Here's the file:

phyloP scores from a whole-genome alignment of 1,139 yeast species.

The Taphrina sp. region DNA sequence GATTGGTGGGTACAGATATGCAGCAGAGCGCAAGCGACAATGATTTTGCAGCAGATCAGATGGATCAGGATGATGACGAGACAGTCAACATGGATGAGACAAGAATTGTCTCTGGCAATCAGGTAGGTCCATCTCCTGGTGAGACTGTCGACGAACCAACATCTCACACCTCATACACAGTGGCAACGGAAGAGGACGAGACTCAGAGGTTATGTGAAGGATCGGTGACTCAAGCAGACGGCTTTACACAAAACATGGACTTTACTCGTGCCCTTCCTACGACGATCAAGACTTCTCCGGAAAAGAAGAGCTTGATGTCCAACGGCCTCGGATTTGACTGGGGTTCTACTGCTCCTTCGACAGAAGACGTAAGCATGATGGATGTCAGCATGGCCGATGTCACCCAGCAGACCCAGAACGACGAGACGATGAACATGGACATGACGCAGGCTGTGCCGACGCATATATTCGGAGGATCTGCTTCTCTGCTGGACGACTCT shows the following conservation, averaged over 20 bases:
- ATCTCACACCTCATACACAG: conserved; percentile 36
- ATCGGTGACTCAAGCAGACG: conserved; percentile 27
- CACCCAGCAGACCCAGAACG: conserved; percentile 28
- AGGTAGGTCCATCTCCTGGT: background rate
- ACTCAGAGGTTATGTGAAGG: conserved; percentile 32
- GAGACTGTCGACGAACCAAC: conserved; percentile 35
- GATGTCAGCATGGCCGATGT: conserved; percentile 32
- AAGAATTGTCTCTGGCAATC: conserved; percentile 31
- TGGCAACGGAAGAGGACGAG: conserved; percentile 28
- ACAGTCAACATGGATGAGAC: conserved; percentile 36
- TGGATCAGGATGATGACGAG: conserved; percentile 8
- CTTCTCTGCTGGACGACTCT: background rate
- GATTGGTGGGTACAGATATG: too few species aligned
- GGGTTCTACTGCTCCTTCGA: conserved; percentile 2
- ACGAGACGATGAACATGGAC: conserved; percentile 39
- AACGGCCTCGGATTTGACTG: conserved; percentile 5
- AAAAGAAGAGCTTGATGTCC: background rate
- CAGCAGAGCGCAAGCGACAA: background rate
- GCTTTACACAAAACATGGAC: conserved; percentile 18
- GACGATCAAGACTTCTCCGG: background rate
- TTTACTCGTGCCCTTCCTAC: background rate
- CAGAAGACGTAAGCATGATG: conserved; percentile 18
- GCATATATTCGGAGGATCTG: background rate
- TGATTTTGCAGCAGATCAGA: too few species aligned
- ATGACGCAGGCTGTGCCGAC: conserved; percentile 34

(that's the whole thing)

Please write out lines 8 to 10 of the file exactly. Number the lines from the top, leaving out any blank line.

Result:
- GAGACTGTCGACGAACCAAC: conserved; percentile 35
- GATGTCAGCATGGCCGATGT: conserved; percentile 32
- AAGAATTGTCTCTGGCAATC: conserved; percentile 31